One example of this I heard is in Ghana itself where the National Health Insurance Agency developed a mobile app to allow patients to pay their health fee contributions through their phones using mobile money, as well as providing verification of patient identity during clinic visits through instant messaging. The app, developed after consulting patients on what they wanted, has been very popular especially in rural areas and has helped reduce fraudulent claims for clinic and medical services.
So Africa is making progress in healthcare. There's no doubt that major advances have been made in African health with countries recording substantial increases in life expectancy and overall deaths from infectious diseases are in serious decline.
The challenge now is to ensure that countries continue to prioritise investment in healthcare going forward and in the tools they need to deliver a good health system.
But with challenges also come opportunities for better healthcare in Sub-Saharan Africa. Investment in technologies and in greater efficiency will deliver better systems and value for money for payers, growing markets for the private sector and a package of essential healthcare and insurance for Africans.
These trends have implications for different stakeholders.
Private industry, such as insurers, pharmaceutical companies, medical device manufacturers and technology companies need to recognise that these fast-growing African markets now present real business growth opportunities. But these companies will need to ensure they provide services and products that meet the needs of these emerging health markets in terms of innovation, price and quality.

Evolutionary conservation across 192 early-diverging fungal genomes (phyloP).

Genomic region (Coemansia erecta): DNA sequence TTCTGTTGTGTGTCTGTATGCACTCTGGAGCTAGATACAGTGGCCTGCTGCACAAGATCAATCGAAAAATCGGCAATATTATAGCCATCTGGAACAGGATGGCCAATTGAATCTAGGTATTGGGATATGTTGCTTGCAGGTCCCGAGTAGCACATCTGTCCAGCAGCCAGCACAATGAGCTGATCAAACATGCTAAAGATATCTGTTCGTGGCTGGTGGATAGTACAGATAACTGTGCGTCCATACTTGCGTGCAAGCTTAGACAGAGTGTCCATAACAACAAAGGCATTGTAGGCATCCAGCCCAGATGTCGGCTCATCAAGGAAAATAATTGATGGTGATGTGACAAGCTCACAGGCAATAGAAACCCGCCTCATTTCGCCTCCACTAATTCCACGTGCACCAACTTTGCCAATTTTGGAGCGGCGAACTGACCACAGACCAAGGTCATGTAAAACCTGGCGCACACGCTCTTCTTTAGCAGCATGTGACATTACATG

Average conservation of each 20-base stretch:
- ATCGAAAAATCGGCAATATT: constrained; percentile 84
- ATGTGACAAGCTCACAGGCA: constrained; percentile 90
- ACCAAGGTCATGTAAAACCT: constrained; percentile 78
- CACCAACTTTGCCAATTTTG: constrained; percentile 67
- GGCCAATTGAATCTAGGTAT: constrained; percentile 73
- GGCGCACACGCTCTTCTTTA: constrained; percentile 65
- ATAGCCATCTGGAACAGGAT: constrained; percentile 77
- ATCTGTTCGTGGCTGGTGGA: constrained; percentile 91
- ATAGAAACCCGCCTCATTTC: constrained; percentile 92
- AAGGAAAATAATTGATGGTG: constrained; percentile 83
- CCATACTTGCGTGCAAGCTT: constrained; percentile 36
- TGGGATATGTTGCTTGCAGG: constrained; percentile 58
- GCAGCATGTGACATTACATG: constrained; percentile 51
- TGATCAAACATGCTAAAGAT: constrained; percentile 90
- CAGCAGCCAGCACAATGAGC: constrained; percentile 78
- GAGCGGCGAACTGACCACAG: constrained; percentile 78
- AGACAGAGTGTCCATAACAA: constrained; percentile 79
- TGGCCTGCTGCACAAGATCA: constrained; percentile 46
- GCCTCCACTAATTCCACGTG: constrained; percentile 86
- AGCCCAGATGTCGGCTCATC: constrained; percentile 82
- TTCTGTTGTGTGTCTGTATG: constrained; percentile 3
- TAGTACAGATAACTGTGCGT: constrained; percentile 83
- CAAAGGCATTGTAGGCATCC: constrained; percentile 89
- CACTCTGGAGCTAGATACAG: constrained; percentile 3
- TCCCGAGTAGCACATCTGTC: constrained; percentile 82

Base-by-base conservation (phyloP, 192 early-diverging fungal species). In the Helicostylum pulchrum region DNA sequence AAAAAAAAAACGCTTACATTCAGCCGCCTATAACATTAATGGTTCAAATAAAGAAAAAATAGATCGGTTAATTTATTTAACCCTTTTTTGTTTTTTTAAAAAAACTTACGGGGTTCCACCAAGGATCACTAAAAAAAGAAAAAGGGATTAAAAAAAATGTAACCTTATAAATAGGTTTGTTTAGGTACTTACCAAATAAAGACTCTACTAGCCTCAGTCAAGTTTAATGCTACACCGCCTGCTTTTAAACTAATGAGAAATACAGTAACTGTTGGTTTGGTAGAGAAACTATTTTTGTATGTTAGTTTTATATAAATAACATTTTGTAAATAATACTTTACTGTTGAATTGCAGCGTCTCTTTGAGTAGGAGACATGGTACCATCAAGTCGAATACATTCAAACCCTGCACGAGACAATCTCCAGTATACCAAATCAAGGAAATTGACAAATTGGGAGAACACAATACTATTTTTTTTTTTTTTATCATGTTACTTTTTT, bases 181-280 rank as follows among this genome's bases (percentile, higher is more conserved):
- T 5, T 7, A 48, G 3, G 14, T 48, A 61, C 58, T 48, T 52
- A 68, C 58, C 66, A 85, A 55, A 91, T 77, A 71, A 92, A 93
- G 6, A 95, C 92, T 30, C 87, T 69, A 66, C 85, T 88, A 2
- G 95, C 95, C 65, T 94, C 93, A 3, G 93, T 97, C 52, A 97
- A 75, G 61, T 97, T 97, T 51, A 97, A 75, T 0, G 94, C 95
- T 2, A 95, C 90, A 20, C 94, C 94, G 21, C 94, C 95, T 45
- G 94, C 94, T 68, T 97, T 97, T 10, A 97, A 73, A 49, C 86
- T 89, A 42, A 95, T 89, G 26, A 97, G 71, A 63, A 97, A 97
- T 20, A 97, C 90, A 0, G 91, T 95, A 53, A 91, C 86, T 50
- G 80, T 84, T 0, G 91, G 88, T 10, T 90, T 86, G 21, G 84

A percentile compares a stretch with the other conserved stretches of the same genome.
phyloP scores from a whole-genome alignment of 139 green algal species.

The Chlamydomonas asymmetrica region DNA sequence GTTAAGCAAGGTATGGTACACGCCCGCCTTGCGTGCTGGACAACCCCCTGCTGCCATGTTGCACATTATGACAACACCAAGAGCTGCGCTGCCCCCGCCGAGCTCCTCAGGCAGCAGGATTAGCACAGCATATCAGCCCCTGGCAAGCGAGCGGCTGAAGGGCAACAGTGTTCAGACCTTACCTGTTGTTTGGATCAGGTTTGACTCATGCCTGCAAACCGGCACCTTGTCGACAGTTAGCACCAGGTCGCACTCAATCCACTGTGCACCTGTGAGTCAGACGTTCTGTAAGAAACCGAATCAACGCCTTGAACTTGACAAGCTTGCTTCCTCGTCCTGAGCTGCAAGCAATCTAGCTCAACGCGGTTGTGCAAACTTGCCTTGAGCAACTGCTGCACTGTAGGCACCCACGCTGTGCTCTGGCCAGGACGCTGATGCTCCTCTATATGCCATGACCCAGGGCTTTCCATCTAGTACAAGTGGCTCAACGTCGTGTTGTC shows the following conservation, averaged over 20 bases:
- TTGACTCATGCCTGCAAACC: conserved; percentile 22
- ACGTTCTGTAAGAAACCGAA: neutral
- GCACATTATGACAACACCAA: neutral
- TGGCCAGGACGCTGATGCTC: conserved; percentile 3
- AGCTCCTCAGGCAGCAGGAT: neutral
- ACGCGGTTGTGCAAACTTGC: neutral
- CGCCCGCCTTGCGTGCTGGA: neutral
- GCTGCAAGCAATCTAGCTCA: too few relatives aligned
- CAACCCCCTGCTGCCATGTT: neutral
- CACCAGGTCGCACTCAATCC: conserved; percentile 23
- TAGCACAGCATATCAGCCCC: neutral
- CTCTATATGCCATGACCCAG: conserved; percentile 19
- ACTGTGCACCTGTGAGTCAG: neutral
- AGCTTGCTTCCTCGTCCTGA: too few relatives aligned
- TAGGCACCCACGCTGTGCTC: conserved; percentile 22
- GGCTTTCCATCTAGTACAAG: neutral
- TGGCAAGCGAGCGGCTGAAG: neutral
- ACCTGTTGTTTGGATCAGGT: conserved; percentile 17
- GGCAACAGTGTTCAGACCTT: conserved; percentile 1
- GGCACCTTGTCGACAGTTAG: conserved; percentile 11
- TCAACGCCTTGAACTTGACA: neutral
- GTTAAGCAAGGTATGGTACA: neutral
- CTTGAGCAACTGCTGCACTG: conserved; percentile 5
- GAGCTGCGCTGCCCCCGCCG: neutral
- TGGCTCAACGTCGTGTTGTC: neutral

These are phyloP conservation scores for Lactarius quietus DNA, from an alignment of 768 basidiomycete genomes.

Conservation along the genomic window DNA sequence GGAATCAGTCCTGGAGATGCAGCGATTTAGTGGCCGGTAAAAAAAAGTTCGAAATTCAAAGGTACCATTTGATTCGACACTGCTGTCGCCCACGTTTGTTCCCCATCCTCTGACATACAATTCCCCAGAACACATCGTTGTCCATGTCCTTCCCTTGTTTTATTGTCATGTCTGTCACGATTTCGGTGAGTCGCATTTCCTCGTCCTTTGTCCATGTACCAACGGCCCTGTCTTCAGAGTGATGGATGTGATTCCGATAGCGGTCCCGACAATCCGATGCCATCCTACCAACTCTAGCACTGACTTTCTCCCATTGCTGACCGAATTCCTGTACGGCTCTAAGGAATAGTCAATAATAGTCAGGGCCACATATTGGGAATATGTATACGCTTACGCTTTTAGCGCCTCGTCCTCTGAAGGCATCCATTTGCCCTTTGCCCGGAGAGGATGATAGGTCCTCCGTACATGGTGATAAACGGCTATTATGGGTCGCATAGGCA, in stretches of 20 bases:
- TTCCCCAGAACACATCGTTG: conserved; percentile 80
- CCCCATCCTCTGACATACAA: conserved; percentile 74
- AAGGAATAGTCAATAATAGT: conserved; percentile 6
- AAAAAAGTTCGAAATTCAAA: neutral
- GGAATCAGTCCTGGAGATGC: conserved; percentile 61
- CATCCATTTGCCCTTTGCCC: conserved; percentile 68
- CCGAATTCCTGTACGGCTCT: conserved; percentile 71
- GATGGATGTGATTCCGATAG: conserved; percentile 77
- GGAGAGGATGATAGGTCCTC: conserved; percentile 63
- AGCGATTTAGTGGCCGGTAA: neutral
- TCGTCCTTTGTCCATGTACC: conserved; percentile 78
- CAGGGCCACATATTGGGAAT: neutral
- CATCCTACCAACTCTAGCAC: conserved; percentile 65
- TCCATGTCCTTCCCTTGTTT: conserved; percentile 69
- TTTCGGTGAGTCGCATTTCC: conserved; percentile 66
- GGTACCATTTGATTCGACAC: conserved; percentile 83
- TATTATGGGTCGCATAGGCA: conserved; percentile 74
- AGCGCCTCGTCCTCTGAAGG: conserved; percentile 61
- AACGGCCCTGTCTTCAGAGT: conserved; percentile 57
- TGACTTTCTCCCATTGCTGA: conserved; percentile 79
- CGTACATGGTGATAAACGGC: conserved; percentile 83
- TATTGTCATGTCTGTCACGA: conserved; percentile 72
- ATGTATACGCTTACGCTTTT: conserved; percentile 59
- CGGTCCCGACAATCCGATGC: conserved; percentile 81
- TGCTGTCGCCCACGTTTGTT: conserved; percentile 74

Governments and politicians in these countries should recognise the opportunities for their countries if they can sufficiently invest in health care in a sustainable and cost-effective way. Expanding investment in healthcare, spending the money that has already been budgeted, and driving efficiency reforms focussed on health will be critical here. All of this requires political will and leadership from the top.
Healthcare professionals will need to ensure their skills, training and professional standards are updated to manage the new, emerging health systems in these countries. With lots of scientific, technological and economic change going on in Africa, their role is going to be important in helping the community adapt and manage these changes.
And patient groups will need to skill themselves up to ensure the most important independent voice in the room – that of patients themselves – is actually heard in the debates, discussions and decision-making processes as African health systems are designed for the 21st century and beyond.